Recently, we all had yet another reminder that the Virginia Courts will strictly construe even the strictest of payment conditions. In the W. O. Grubb Steel Erection Co. v. 515 Granby, LLC case (full text of opinion in .pdf here), Suburban Grading and Utilities found this out in spades, much to their chagrin. Suburban Grading sued for payment, and Turner Construction Company, the general contractor pointed to its “pay if paid” clause of the contract. Conceding the unequivocal nature of the pay if paid clause, Suburban Grading argued that the Owner/Turner contract rendered the clause ambiguous because the prime contract between the Owner and Turner stated that Turner could only bill for those charges that it incurred and payments made to subcontractors.
While this argument seems persuasive, the Norfolk, VA Circuit Court disagreed. It stated that the clause cited by suburban grading did nothing to change the nature of the unambiguous contract between Turner and its subcontractor. Instead, the Court cited both the fact that the prime contract clause only discussed timing of payments and specifically stated that payments from Turner to subcontractors were to be in accordance with the subcontract documents. Additionally, the subcontract contained a priority clause making terms in the subcontract control in the event of a conflict. In short, Turner saved itself from a judgment because it made sure to include an unambiguous pay if paid clause.
Yet again, the Virginia Courts teach us that, in the Commonwealth of Virginia, the contract is king. The general contractor, Turner, saved itself with careful drafting that avoided any potential issues created by its contract with the Owner. Suburban Grader, the subcontractor, could do nothing about the language even in the face of some at least arguable ambiguity because of it.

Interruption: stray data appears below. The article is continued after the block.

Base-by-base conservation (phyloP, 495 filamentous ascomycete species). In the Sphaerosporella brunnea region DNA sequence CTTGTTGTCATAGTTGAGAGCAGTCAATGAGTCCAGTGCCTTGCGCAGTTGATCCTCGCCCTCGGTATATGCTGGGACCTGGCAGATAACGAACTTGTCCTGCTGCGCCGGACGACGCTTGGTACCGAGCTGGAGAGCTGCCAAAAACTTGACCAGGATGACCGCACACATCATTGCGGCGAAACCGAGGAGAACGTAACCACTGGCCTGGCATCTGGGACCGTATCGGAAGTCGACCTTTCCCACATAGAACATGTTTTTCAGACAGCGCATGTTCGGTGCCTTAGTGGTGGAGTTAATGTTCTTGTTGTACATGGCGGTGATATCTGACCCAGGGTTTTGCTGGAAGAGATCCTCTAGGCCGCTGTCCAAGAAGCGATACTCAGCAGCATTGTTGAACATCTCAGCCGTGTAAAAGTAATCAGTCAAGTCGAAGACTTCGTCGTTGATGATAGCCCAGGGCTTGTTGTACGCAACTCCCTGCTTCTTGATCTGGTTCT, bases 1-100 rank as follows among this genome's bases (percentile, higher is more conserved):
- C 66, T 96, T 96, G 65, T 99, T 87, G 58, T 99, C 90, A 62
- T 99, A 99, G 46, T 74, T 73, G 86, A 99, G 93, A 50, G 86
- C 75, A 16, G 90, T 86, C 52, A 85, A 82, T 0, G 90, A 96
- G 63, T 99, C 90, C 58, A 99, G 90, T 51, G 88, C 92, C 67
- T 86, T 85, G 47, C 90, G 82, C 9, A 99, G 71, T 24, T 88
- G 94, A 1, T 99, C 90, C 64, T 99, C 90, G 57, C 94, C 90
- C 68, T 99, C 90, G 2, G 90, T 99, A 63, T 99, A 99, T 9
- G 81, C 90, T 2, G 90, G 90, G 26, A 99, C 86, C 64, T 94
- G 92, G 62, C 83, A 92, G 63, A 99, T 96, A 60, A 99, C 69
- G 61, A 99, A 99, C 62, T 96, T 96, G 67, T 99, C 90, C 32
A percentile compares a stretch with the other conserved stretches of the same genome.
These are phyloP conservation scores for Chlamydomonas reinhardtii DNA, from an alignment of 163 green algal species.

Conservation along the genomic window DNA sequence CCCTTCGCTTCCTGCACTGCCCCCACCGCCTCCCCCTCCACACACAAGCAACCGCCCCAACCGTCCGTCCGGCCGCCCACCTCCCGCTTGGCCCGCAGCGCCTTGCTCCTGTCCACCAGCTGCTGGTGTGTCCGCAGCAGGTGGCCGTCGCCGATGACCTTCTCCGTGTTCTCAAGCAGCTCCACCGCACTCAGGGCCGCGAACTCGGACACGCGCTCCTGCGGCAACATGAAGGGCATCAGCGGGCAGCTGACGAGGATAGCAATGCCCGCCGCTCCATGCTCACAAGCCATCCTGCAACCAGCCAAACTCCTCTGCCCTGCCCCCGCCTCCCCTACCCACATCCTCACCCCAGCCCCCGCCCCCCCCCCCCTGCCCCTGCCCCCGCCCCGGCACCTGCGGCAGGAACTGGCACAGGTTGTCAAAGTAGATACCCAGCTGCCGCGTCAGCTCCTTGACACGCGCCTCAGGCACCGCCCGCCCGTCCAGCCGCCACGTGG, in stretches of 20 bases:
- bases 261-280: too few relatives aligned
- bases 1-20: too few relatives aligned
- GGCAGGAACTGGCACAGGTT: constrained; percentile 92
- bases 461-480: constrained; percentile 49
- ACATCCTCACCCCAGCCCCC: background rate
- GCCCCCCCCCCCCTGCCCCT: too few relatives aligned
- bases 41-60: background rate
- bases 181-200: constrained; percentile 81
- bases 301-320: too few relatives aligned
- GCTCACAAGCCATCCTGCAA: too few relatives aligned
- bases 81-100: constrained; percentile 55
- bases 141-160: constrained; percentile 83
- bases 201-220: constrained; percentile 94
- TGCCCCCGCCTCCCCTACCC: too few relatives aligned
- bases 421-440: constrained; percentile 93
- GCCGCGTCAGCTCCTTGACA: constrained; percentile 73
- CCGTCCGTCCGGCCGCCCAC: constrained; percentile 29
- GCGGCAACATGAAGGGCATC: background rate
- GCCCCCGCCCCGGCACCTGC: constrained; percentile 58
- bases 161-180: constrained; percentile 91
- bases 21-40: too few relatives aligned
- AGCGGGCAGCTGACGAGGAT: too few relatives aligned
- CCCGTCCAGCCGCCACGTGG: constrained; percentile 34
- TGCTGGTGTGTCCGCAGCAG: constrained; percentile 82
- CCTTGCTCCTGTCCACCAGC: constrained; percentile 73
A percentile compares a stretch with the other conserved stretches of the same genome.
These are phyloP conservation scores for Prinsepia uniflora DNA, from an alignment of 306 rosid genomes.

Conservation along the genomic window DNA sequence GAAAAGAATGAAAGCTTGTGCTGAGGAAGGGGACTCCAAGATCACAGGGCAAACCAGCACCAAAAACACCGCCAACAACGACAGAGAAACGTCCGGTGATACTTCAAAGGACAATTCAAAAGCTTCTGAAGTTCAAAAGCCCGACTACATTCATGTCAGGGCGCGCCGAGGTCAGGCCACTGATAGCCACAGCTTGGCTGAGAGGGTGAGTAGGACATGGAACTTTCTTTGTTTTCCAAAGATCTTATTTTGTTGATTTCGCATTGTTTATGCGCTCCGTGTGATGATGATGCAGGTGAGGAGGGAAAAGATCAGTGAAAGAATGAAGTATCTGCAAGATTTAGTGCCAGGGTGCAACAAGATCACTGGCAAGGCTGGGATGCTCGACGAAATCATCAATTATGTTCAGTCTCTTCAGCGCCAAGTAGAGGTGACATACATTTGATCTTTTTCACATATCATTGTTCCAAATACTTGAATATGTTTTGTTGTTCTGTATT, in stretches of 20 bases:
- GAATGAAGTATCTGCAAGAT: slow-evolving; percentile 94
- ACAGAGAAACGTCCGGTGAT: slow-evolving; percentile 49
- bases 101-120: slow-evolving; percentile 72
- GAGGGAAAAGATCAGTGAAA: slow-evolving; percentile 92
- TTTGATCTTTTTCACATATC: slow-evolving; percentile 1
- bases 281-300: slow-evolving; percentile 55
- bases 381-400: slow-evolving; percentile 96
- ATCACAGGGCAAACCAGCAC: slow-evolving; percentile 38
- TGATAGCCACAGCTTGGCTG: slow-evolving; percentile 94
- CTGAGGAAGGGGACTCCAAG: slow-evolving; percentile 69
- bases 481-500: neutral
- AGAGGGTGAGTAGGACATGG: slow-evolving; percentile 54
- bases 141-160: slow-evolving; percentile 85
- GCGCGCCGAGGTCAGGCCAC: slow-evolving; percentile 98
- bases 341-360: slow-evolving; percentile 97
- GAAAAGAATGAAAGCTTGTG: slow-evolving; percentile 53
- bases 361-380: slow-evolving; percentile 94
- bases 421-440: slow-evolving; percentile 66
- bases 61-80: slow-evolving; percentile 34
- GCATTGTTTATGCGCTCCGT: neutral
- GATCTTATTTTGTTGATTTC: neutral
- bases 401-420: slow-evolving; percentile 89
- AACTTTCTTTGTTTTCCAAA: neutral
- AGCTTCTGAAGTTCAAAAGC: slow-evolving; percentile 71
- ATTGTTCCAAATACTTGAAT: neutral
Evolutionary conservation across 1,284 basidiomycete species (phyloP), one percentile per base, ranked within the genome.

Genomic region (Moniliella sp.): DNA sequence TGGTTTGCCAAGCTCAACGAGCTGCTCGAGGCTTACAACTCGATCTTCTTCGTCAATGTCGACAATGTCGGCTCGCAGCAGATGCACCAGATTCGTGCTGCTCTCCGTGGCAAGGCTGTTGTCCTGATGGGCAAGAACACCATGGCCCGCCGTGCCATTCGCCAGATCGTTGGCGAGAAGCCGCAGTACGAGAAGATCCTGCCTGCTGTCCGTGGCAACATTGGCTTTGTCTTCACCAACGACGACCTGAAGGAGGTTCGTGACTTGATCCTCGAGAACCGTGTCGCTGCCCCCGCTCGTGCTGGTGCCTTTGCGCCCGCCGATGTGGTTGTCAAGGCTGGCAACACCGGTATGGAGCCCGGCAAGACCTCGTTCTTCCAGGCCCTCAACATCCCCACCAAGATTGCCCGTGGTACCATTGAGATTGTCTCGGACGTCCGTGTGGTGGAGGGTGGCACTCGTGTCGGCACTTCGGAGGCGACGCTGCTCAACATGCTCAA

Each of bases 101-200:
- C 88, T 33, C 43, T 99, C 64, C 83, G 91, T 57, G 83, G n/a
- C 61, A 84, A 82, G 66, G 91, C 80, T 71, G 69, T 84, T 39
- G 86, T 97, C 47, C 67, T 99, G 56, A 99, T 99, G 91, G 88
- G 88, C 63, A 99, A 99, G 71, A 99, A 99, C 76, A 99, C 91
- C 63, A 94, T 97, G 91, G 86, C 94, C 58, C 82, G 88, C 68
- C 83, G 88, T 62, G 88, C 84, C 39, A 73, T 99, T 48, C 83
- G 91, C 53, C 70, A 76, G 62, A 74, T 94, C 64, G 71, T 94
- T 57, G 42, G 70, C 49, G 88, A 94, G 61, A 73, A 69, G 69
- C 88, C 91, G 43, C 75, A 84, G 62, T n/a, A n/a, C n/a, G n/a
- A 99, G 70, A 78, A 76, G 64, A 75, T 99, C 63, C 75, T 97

A second point to be made here is that a subcontractor should always request and review a copy of the prime contract before entering into a construction subcontract. The prime contract is almost always incorporated into the subcontract and can contain provisions that affect the risk assumed by a subcontractor on a project. This can include anything from notice time frames to dispute resolution.
Also, I recommend the use of an experienced construction attorney to assist you in drafting and reviewing contracts before a contractor or subcontractor enters into such a contract.
UPDATE: For more on the debacle at Granby Towers, check out this post at Virginia Real Estate, Land Use & Construction Law Blog
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